Imagine a family so imprudent as to have chosen to vacation in Seattle this summer. They are walking from their downtown hotel on their way the Pike Place Market, and as they weave through the homeless drug addicts lining the sidewalk they are set upon by robbers, who at gunpoint relieve them of their money, cameras, jewelry, and cellphones. The robbers drive off in a white Toyota.
The unfortunate tourists call 911 and provide the police with a description of the robbers and the getaway car in the hope that responding officers will spot the culprits before they can make a clean escape. An officer on patrol nearby sees a white Toyota, the occupants of which match the description provided by the victims. The officer drives up behind the Toyota and attempts to pull it over. Rather than stop for the police, the Toyota driver hits the gas and speeds off. What happens next?
A car chase, you say, at the conclusion of which the evil-doers are arrested and the stolen property is returned to its rightful owners.
Incorrect. The Toyota is allowed to drive off unmolested, the occupants free to dispose of the victims’ belongings as they please. This is Seattle, Washington, we’re talking about, where the state lawmakers, in their wisdom, have enacted House Bill 1310, which restricts the police from using force in any circumstance where they lack probable cause to make an arrest.
In the above scenario, the police have abundant “reasonable suspicion” to stop the Toyota, which until the new law took effect on July 25 was the legal standard for an investigative stop. In this case, though the car and the occupants match the description provided by the victims, there is no way of knowing if it is the right car and the right suspects without stopping them and conducting a field identification or finding the stolen property, which, constrained by the new law, the officers cannot do if the driver fails to yield. If the officers can get a license number or other information that identifies the suspects, maybe they can be tracked down at some future date, by which time the stolen property will of course have been fenced, spent, or otherwise disposed of.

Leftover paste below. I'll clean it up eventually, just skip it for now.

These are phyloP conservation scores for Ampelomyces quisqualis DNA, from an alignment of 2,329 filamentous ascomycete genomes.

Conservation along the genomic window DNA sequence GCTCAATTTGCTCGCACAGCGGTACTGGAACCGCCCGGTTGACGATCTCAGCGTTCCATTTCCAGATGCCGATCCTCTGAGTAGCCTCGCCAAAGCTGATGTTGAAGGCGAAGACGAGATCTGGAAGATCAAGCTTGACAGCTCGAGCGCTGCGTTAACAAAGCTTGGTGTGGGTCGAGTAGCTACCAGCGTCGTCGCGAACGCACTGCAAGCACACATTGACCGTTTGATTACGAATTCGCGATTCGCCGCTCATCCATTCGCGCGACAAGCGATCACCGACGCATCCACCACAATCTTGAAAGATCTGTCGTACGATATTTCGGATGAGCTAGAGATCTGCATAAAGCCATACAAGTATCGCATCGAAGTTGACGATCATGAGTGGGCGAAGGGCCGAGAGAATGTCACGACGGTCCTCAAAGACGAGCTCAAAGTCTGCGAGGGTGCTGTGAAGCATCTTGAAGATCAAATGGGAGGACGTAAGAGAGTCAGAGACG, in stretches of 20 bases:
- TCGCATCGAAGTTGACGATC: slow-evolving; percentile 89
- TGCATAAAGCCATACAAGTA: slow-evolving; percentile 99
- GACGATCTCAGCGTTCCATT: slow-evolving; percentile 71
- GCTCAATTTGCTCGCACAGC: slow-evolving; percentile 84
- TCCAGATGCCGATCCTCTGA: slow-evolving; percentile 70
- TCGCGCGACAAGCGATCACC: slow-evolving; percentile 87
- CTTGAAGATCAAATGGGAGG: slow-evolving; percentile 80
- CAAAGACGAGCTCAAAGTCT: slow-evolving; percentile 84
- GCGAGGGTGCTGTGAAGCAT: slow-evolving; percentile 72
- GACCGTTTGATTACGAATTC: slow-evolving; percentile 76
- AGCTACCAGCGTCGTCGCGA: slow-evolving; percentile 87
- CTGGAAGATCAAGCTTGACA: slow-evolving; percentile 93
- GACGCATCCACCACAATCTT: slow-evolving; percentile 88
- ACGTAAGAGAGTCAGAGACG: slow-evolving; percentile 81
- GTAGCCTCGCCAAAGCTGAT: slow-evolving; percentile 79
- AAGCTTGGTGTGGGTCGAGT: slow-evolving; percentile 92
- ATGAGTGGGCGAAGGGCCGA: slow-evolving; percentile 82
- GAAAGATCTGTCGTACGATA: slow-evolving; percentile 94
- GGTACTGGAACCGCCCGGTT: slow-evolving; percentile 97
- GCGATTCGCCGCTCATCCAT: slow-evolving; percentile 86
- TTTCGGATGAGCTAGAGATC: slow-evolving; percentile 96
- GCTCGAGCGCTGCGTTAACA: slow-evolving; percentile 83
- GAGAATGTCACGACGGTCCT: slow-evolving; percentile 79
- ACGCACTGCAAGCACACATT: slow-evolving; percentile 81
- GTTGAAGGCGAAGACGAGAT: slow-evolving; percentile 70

That’s crazy, you say. Indeed it is, but such is the state of affairs in the progressive utopia inhabited by the sages of Olympia, who in enacting HB 1310 sought to reduce the number of violent police encounters in the state. They certainly will, but at what cost?
In two recent incidents, police officers and sheriff’s deputies declined to use police dogs to search for violent suspects because, at the time the suspects fled, they lacked probable cause to make an arrest. Similar incidents are sure to follow. Some lawmakers are now backpedaling on the legislation, saying these results are not what they intended.
Whatever their intentions, they wrote the law as they did, and police officers know the meaning of “probable cause” even if the legislators and governor do not. Until the law is modified, predators in Washington can expect little opposition from the police.
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